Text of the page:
Forty percent of people with bad credit haven't seen an uptick in their score and 27% don't know if their score changed. What they fail to realize is that this stuff doesn't happen overnight. And for those who don't know -- well then you aren't actively working on it.
You're not seeing progress? Well, no kidding. You don't do research, you don't check your score, and you need credit for the basics in life. What do you think is doing to happen?
Look, I get things happen. I know life can be hard. I know we all don't begin at the same starting line.
This isn't about that. It's not about who is more privileged. Rather it's about personal responsibility.
#3 - Know your credit score and how it's calculated. Check your credit score at least once every year. You can do so for free at AnnualCreditReport.com. There are also paid options which you can use more than once per year with myFICO, The Fair Credit Group, and the three credit bureaus: TransUnion, Experian, and Equifax.
#4 - Make sure to dispute any errors on your credit report. Also, if you have a more common name, you want to make sure you do this. Yeah, I'm looking at you, James Smith!
#5 - U.S. News also recommends that you manage your monthly credit utilization as well as shop for new credit quickly. Credit utilization is the amount of available credit you're using, so you want to get out there and get cards with lower interest rates. Close any old accounts with those annoying maintenance fees.
The first thing you can do is get credit cards with better interest rates. I included a few that were recommended by U.S. News below, but remember that it's important to do your own research!
Another alternative is personal loans. While I wouldn’t recommend these in every case, depending on your situation it could be something to consider. If you can lower your rate and your monthly payment (without owing a ton in interest on the backend), you’ll be saving yourself money in the long-term. Take a look at SoFi’s personal loan calculator and use my link especially for Run The Money readers.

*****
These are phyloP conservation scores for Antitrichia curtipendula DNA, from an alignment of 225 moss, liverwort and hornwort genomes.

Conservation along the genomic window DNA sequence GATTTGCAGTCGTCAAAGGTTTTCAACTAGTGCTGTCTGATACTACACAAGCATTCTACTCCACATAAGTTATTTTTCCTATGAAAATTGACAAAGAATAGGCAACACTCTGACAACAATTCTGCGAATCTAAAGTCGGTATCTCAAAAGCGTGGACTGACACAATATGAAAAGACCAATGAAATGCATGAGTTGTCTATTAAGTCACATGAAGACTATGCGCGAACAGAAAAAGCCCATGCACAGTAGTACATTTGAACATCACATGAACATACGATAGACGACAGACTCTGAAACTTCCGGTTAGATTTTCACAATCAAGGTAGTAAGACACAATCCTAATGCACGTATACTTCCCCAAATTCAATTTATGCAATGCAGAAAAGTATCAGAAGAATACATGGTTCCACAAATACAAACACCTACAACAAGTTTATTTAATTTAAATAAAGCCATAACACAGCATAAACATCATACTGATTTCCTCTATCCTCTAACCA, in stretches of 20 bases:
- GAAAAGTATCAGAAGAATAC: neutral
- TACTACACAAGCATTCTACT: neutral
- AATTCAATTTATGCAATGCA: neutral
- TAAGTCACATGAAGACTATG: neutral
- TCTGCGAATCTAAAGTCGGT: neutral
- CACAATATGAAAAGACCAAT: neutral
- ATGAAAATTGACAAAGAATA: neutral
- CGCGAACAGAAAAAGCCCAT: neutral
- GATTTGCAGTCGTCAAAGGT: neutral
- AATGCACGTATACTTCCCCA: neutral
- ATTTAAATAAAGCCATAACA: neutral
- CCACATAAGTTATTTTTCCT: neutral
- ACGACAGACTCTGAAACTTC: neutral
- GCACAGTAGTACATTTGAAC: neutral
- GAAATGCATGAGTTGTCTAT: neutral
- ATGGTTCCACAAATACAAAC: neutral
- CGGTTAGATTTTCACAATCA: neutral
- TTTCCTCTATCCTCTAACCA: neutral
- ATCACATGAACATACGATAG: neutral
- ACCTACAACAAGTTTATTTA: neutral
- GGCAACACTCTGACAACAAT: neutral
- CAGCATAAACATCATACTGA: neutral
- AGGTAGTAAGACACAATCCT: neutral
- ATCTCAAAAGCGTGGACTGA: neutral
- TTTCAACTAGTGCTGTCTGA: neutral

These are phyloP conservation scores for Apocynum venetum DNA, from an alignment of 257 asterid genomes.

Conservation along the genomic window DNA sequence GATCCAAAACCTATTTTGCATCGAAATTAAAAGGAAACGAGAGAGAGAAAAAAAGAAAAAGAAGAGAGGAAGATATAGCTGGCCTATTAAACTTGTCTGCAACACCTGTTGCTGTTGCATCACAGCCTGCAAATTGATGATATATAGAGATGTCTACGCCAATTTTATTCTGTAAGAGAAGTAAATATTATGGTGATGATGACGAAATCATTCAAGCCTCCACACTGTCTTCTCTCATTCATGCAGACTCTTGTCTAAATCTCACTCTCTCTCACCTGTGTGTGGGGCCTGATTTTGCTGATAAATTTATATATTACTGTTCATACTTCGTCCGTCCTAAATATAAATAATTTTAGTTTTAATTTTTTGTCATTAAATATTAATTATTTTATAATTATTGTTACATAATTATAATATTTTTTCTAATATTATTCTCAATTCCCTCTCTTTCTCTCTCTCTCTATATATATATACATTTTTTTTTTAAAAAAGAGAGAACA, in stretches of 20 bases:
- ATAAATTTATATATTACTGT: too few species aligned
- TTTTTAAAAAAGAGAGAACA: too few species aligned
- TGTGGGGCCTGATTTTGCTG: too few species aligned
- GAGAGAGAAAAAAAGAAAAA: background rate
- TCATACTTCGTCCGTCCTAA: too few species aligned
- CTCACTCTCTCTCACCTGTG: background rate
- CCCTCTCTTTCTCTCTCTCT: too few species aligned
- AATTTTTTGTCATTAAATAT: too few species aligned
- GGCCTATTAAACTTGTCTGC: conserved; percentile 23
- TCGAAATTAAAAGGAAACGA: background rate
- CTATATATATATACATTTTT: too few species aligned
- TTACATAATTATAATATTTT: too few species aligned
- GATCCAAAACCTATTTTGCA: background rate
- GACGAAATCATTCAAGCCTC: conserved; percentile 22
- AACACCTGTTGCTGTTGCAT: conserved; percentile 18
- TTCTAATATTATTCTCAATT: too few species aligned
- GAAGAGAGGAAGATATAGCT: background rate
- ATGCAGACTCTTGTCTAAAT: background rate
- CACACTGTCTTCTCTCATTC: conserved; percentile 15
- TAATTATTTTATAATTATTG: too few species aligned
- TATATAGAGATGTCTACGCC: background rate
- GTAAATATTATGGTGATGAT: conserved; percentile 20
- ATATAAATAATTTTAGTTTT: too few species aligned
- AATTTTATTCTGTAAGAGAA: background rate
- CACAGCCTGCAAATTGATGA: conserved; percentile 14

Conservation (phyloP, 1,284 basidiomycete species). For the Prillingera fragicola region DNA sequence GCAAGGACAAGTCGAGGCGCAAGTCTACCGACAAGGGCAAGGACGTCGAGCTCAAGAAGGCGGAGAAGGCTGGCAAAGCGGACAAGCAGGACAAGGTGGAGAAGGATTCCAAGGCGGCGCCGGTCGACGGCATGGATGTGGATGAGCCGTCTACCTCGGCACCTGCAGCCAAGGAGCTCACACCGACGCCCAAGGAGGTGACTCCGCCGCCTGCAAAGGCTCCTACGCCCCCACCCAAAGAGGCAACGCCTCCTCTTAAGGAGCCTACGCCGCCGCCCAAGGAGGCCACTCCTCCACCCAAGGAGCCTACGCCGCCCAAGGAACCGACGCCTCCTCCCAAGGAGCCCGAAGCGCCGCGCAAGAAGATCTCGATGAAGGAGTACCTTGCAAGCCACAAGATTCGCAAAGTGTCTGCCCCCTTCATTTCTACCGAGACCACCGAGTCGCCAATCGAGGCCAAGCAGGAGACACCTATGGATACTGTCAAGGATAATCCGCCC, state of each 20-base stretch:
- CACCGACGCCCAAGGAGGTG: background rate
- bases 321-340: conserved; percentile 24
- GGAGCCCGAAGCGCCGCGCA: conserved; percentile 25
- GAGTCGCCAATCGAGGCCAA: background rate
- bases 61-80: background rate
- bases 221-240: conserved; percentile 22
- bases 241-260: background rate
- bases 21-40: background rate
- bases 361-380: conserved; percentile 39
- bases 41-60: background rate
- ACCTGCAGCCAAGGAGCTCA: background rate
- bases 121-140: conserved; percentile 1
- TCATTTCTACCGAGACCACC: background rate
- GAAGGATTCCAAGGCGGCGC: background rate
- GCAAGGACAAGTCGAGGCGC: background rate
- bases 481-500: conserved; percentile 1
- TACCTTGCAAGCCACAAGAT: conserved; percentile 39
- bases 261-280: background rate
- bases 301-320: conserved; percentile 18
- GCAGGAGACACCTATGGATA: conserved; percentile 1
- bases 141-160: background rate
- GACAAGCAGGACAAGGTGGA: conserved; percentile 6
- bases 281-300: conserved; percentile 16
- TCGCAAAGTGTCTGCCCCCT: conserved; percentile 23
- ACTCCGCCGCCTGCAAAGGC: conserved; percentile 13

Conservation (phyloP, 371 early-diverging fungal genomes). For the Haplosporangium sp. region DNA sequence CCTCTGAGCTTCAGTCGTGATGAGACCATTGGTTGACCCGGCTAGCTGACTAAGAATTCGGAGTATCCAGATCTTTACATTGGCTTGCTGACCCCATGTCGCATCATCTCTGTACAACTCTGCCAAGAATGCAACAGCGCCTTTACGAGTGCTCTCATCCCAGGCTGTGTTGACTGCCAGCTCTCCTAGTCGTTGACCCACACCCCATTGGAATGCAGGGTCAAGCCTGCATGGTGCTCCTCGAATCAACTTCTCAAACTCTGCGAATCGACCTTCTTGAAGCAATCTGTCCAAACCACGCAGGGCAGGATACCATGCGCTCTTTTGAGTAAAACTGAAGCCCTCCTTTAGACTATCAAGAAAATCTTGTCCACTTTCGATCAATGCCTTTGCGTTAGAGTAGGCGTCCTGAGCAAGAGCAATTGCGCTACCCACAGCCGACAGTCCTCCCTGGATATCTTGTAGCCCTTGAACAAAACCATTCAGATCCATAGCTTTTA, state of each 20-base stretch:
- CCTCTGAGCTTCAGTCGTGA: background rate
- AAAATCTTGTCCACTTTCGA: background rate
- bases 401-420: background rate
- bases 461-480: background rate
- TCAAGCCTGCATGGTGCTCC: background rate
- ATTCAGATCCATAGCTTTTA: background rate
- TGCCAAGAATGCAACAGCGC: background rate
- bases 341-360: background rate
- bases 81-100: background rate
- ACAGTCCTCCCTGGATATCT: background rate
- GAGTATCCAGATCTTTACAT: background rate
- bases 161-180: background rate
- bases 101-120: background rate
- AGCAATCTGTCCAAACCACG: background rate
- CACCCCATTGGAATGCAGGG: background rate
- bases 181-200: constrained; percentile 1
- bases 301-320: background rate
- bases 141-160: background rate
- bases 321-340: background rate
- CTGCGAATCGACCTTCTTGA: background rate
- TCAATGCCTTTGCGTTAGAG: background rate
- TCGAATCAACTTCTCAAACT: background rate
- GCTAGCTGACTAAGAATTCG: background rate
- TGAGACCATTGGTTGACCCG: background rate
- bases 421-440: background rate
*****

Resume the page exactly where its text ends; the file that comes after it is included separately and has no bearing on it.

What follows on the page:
As U.S. News explains, your "score is calculated from data in your credit report at the following weights of importance:
There's also a difference in score ranges. In 2006, the 3 major credit bureaus (see above) developed the VantageScore. But, many lenders still rely on the general FICO score.
In my opinion, this newer VantageScore is like curving a test in my book. Perhaps that’s why it’s not widely accepted yet. Here’s a chart for comparison sake …
|Score Definition||General FICO||VantageScore|
|Exceptional or Excellent||800-850||750-850|
This article is not meant to bash people with bad credit despite my "tough love" tone throughout. It sucks being in that situation. But, just because I comment here on this predicament here doesn’t mean you pass the blame of the situation you caused in your own life onto me. Too many of us (myself included) don’t take responsibility. We then blame others silently or when we’re called out for our screw-ups.
These findings by U.S. News should jolt you awake. They should make you want to better your life. Whether you have bad credit or not, it should motivate you to keep making changes that enhance your financial situation.
After all, it’s not just about your credit score. Rather, it’s about your family’s general well-being. Be an example to your family and other families. Take financial responsibility and become financially literate.